Sunday, March 27, 2016


    There is no doubt that I am at my most creative when I am at my darkest. I know this is true for most creative people. Pain, anguish, mania, and anger feed creative energy. The birthing process is painful, bloody, and exhausting. The closer I get to finding mental and spiritual clarity, the more difficult it is to find those brilliant bursts of mania fueled scribbles. Those moments when the words flow at lightening speed, when my fingers can barely keep pace. I look back on my writing from several years ago an am frankly amazed at the gush of witticism that spewed forth from my brain. I would not go back to that mindset if you paid me though. I had plunged into an abyss, writing was very often my lifeline to the light.
     My Grandmother was a brilliant and prolific painter. After her death we were preparing for a sale and showing of her work. I mentioned to my Mom that the volume of work was staggering. My Mom replied, "Because there was a lot of anger there." We hate to think of our beloved, benevolent, serene elders in such a light. But you can see it in her paintings if you look; the bold brush work, deep dark colors, red predominant. Later in life she did a series of fantastic abstract women. For my Grandmother maybe was a lifetime of feeling caged by her generation, and shackled to aspects of life that were too banal. Or that she got her start later in life. But that is sheer speculation on my part. I do not say any of this to disparage her, or anyone else. It is just a fact, and a common truth among artists. Creativity so often comes from suffering.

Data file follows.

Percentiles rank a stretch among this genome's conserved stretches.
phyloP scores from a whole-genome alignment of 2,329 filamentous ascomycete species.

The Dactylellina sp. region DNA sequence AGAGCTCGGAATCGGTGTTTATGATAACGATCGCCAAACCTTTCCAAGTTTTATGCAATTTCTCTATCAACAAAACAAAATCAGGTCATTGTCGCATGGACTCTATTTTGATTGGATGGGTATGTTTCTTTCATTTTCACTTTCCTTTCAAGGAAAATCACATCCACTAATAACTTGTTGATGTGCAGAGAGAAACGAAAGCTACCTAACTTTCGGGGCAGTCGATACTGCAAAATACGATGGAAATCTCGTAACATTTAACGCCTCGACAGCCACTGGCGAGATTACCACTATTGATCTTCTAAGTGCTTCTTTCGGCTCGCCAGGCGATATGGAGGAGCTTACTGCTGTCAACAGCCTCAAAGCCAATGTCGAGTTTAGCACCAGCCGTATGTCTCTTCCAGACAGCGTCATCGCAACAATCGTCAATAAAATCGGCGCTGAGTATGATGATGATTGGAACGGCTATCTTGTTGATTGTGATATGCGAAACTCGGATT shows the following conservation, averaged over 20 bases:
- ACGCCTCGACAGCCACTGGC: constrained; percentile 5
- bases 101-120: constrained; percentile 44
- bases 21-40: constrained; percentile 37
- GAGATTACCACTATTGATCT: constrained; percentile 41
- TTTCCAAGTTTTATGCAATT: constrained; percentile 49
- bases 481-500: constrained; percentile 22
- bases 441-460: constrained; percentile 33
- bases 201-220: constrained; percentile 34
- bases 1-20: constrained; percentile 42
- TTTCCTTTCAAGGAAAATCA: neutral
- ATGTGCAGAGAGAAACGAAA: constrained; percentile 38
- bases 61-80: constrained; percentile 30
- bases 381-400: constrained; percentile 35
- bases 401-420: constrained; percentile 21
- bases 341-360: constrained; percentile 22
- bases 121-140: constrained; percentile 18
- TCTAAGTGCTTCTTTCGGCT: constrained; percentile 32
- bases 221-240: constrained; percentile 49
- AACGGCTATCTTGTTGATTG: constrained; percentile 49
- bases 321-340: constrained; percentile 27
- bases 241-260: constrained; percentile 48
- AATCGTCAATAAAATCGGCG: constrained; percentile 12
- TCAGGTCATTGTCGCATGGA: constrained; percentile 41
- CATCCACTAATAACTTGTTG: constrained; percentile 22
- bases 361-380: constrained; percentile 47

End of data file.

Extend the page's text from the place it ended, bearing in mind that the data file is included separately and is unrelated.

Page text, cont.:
Now, my dilemma is to find a way to create from a place of peace and calm, instead of turbulence and anxiety. A year ago I came to the realization that I needed to work towards harmony and a spiritual reconnection within myself. I wrote a list of list of Needs. Top on the list were: Self Reliance; Independence; Solitude; Spiritual Reconnect; Harmony; Health; To Write. A simple list, but not so simple an achievement. But I move closer with the passing of time. I keep these thoughts at the forefront of my actions. I think on what I am doing, where I am, where I am going, and if it is moving me towards my Needs. With this comes the need to pay the Piper, the loss of my Mania and Melancholy that has been such a source of energy for me. I have to find a way to tap into alternate, healthy energy sources so I can feed my fire without burning myself into an empty hull.
    The price of creation can be high. But I know there is a way to let that payment feed back into my spirit. I just have to find it and tap into it. That is my path. That is the way I must follow. I will follow the light, and let it feed my spirit.

Safe Haven

    I avoid writing about being alone. I think about it quite a bit, but steer clear of putting the words in print. Don't get me wrong, I am rarely ever lonely. Once in a while, for maybe an evening I will regret not having someone in the house with me, in my bed, there for breakfast. But the feeling is fleeting.